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Your cybersecurity staff are burned out - and many have thought about quitting

Cybersecurity is stressful work. For many, it's taking a toll. And that could be bad for everyone.
Written by Danny Palmer, Senior Writer
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A man looking tired and stressed out while sitting at his computer.

Image: Getty/PeopleImages

Cybersecurity staff are feeling burnout and stressed to the extent that many are considering leaving their jobs. 

According to research by VMware, 47% of cybersecurity incident responders say they've experienced burnout or extreme stress over the past 12 months.  

While that's slightly down compared with 51% the previous year, unsurprisingly the percentage of people who say the stress of working in cybersecurity has made them think about leaving their jobs has slightly increased. 

Of this group, 69% say stress and burnout has resulted in them considering their position, compared with 65% in 2021. 

Cybersecurity can be stressful work; not only do staff need to stay on top of threats posed by cyber criminals, ransomware gangs and even nation-state sponsored hacking campaigns, they also need to ensure their users are equipped with the right tools needed to stay safe – often while working with a restricted cybersecurity budget and a wider team who don't always understand what they do.

On top of that, there's also the challenge of managing security vulnerabilities, particularly when significant new zero-day exploits emerge and get used by hackers – according to the survey, 62% of respondents encountered a zero-day exploit in the last 12 months, compared to 51% during the previous year.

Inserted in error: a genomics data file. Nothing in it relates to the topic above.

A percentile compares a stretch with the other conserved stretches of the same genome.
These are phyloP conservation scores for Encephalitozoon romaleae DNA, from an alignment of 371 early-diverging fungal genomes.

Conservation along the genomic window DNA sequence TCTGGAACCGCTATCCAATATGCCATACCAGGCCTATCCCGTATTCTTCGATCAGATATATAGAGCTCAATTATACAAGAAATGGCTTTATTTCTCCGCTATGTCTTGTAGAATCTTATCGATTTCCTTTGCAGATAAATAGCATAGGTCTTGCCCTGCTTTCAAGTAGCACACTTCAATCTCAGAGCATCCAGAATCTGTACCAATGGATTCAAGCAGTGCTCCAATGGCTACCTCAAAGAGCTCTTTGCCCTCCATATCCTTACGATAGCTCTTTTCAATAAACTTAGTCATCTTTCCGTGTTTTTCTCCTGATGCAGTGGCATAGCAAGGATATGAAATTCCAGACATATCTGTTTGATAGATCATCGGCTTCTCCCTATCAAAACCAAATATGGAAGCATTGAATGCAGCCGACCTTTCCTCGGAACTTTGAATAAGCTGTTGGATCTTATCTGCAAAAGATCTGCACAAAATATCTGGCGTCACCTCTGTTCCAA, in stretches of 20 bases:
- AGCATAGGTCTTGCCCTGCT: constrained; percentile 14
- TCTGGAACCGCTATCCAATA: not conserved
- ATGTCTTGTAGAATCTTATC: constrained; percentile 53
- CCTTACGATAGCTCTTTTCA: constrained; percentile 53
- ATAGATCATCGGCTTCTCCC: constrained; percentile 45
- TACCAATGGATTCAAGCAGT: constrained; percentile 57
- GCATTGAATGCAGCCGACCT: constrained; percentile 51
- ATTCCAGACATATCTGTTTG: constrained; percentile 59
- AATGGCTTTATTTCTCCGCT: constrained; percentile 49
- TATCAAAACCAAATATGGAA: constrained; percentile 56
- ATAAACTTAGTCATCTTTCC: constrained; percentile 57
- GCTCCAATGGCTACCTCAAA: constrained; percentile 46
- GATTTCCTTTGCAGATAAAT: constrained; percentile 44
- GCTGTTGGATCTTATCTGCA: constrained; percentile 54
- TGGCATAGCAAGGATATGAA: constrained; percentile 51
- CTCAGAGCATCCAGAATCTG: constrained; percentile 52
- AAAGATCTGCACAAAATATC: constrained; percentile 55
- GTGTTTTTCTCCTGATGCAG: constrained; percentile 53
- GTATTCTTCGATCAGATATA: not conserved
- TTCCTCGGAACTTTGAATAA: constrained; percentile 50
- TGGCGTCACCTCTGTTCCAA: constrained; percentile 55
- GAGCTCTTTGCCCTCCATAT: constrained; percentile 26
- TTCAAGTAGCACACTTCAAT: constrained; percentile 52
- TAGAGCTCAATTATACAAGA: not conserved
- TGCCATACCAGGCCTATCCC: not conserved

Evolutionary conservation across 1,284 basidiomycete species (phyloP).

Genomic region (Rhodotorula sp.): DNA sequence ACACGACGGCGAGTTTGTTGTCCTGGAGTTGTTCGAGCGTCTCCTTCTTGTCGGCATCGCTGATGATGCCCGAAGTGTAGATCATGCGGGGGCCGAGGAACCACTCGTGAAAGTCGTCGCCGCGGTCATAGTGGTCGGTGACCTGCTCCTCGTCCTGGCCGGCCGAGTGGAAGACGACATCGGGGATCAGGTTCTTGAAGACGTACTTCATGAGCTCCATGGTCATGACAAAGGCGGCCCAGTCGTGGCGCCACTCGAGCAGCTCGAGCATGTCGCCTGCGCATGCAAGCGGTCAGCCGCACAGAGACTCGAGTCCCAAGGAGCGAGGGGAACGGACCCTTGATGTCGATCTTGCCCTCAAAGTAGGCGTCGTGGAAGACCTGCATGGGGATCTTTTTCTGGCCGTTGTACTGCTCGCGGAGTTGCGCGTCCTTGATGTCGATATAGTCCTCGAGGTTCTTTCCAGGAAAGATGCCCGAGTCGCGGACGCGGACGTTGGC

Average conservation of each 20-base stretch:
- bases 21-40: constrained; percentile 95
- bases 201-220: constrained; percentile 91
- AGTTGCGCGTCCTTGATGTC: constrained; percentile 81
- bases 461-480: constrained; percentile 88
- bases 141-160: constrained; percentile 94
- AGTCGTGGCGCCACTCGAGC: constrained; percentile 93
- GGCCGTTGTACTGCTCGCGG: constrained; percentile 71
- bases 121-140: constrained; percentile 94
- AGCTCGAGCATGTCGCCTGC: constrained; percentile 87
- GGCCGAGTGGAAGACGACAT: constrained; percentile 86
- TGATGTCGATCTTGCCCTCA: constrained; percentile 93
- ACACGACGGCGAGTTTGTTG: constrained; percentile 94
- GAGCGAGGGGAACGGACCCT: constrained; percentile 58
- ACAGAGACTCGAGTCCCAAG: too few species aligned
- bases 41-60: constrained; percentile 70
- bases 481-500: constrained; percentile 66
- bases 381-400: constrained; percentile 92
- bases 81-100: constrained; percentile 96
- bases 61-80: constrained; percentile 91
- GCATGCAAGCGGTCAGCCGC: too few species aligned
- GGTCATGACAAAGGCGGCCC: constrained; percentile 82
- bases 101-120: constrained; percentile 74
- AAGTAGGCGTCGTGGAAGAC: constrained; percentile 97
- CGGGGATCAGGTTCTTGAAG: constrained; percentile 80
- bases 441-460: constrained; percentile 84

Meanwhile, two thirds said the number of cyber attacks has increased since Russia's invasion of Ukraine – something which cybersecurity agencies warned was a possibility when the war started.   

SEE: A winning strategy for cybersecurity (ZDNET special report) 

And all of this is happening while many cybersecurity teams are still dealing with the shift towards hybrid working, which while beneficial for many, also brings additional cybersecurity challenges which criminals will attempt to exploit. 

If these pressures are pushing cybersecurity employees away from their jobs, that could have negative repercussions for everyone because fewer cybersecurity staff means it could make it easier for cyber criminals to breach networks – and remain inside them without being detected.  

In order to help combat burnout, many businesses are implementing strategies designed to help cybersecurity personnel manage the balance between their work life and their home life.  According to 72% of respondents, the most helpful one of these is flexible hours, while investment in further education and access to therapy and coaching are also listed as helpful. 

"Broadly speaking, companies are taking the right steps when it comes to easing burnout among cybersecurity professionals," said Rick McElroy, principal cybersecurity strategist at VMware 

"But solving this issue isn't a simple, one-time fix. Now is the time to really double down on wellness efforts, such as flexible hours, more education, and coaching and therapy," he added. 

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